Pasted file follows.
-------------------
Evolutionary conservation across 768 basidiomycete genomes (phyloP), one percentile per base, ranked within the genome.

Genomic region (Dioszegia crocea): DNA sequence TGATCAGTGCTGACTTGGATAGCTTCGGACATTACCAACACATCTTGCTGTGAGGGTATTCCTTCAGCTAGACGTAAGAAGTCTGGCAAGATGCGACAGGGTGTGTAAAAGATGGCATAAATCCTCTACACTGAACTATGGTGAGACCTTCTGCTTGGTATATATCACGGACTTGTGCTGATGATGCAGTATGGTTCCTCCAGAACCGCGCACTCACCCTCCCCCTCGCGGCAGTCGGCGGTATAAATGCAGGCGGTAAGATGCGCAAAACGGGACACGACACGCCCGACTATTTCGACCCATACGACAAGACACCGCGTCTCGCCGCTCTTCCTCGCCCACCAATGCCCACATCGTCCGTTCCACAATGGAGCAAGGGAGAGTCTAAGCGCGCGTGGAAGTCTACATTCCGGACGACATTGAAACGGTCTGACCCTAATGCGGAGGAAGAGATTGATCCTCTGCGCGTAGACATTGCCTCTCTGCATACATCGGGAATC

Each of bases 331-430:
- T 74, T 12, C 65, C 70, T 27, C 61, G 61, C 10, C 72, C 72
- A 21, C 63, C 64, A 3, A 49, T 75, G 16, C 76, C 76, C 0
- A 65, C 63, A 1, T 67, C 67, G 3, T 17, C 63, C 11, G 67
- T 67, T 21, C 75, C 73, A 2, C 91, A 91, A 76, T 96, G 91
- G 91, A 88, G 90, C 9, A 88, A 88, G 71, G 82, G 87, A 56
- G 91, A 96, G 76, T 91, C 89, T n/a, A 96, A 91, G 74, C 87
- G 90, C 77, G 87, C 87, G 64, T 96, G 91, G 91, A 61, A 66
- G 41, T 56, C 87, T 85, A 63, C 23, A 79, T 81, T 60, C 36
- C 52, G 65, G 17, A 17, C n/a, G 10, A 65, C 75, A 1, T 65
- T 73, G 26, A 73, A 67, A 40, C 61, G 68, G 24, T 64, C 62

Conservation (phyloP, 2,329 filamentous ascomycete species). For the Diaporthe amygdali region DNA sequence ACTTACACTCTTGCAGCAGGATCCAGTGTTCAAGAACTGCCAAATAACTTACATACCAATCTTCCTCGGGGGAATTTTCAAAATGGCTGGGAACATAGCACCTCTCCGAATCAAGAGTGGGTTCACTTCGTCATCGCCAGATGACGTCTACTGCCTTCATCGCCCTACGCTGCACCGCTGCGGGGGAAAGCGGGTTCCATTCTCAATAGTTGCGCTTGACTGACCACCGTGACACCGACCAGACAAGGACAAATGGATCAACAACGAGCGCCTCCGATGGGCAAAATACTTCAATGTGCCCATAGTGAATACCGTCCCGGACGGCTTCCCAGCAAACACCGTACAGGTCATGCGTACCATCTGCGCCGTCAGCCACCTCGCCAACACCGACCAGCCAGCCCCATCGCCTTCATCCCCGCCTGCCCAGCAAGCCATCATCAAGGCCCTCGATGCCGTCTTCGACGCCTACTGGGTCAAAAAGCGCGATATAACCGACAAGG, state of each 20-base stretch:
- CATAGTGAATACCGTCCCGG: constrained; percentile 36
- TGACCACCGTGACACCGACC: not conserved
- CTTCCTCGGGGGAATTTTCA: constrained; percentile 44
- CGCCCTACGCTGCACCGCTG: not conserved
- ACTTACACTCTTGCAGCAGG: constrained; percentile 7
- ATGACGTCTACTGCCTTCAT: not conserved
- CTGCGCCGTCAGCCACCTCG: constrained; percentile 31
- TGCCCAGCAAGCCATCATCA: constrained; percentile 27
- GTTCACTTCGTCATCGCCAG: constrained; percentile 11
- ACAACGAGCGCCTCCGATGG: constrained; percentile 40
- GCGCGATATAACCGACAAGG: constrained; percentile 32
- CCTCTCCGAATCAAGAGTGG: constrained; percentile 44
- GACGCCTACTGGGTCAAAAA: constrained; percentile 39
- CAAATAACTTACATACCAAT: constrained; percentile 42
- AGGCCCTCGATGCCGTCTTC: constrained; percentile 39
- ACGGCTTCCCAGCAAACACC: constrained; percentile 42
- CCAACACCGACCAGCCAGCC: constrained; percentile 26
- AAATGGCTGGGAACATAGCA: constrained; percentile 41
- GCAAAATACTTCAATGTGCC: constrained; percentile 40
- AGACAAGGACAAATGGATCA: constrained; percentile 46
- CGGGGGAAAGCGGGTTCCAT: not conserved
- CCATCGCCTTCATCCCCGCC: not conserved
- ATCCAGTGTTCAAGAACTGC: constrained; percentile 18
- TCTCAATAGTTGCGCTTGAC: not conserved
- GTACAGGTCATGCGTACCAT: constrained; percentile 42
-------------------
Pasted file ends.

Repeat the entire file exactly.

Evolutionary conservation across 768 basidiomycete genomes (phyloP), one percentile per base, ranked within the genome.

Genomic region (Dioszegia crocea): DNA sequence TGATCAGTGCTGACTTGGATAGCTTCGGACATTACCAACACATCTTGCTGTGAGGGTATTCCTTCAGCTAGACGTAAGAAGTCTGGCAAGATGCGACAGGGTGTGTAAAAGATGGCATAAATCCTCTACACTGAACTATGGTGAGACCTTCTGCTTGGTATATATCACGGACTTGTGCTGATGATGCAGTATGGTTCCTCCAGAACCGCGCACTCACCCTCCCCCTCGCGGCAGTCGGCGGTATAAATGCAGGCGGTAAGATGCGCAAAACGGGACACGACACGCCCGACTATTTCGACCCATACGACAAGACACCGCGTCTCGCCGCTCTTCCTCGCCCACCAATGCCCACATCGTCCGTTCCACAATGGAGCAAGGGAGAGTCTAAGCGCGCGTGGAAGTCTACATTCCGGACGACATTGAAACGGTCTGACCCTAATGCGGAGGAAGAGATTGATCCTCTGCGCGTAGACATTGCCTCTCTGCATACATCGGGAATC

Each of bases 331-430:
- T 74, T 12, C 65, C 70, T 27, C 61, G 61, C 10, C 72, C 72
- A 21, C 63, C 64, A 3, A 49, T 75, G 16, C 76, C 76, C 0
- A 65, C 63, A 1, T 67, C 67, G 3, T 17, C 63, C 11, G 67
- T 67, T 21, C 75, C 73, A 2, C 91, A 91, A 76, T 96, G 91
- G 91, A 88, G 90, C 9, A 88, A 88, G 71, G 82, G 87, A 56
- G 91, A 96, G 76, T 91, C 89, T n/a, A 96, A 91, G 74, C 87
- G 90, C 77, G 87, C 87, G 64, T 96, G 91, G 91, A 61, A 66
- G 41, T 56, C 87, T 85, A 63, C 23, A 79, T 81, T 60, C 36
- C 52, G 65, G 17, A 17, C n/a, G 10, A 65, C 75, A 1, T 65
- T 73, G 26, A 73, A 67, A 40, C 61, G 68, G 24, T 64, C 62

Conservation (phyloP, 2,329 filamentous ascomycete species). For the Diaporthe amygdali region DNA sequence ACTTACACTCTTGCAGCAGGATCCAGTGTTCAAGAACTGCCAAATAACTTACATACCAATCTTCCTCGGGGGAATTTTCAAAATGGCTGGGAACATAGCACCTCTCCGAATCAAGAGTGGGTTCACTTCGTCATCGCCAGATGACGTCTACTGCCTTCATCGCCCTACGCTGCACCGCTGCGGGGGAAAGCGGGTTCCATTCTCAATAGTTGCGCTTGACTGACCACCGTGACACCGACCAGACAAGGACAAATGGATCAACAACGAGCGCCTCCGATGGGCAAAATACTTCAATGTGCCCATAGTGAATACCGTCCCGGACGGCTTCCCAGCAAACACCGTACAGGTCATGCGTACCATCTGCGCCGTCAGCCACCTCGCCAACACCGACCAGCCAGCCCCATCGCCTTCATCCCCGCCTGCCCAGCAAGCCATCATCAAGGCCCTCGATGCCGTCTTCGACGCCTACTGGGTCAAAAAGCGCGATATAACCGACAAGG, state of each 20-base stretch:
- CATAGTGAATACCGTCCCGG: constrained; percentile 36
- TGACCACCGTGACACCGACC: not conserved
- CTTCCTCGGGGGAATTTTCA: constrained; percentile 44
- CGCCCTACGCTGCACCGCTG: not conserved
- ACTTACACTCTTGCAGCAGG: constrained; percentile 7
- ATGACGTCTACTGCCTTCAT: not conserved
- CTGCGCCGTCAGCCACCTCG: constrained; percentile 31
- TGCCCAGCAAGCCATCATCA: constrained; percentile 27
- GTTCACTTCGTCATCGCCAG: constrained; percentile 11
- ACAACGAGCGCCTCCGATGG: constrained; percentile 40
- GCGCGATATAACCGACAAGG: constrained; percentile 32
- CCTCTCCGAATCAAGAGTGG: constrained; percentile 44
- GACGCCTACTGGGTCAAAAA: constrained; percentile 39
- CAAATAACTTACATACCAAT: constrained; percentile 42
- AGGCCCTCGATGCCGTCTTC: constrained; percentile 39
- ACGGCTTCCCAGCAAACACC: constrained; percentile 42
- CCAACACCGACCAGCCAGCC: constrained; percentile 26
- AAATGGCTGGGAACATAGCA: constrained; percentile 41
- GCAAAATACTTCAATGTGCC: constrained; percentile 40
- AGACAAGGACAAATGGATCA: constrained; percentile 46
- CGGGGGAAAGCGGGTTCCAT: not conserved
- CCATCGCCTTCATCCCCGCC: not conserved
- ATCCAGTGTTCAAGAACTGC: constrained; percentile 18
- TCTCAATAGTTGCGCTTGAC: not conserved
- GTACAGGTCATGCGTACCAT: constrained; percentile 42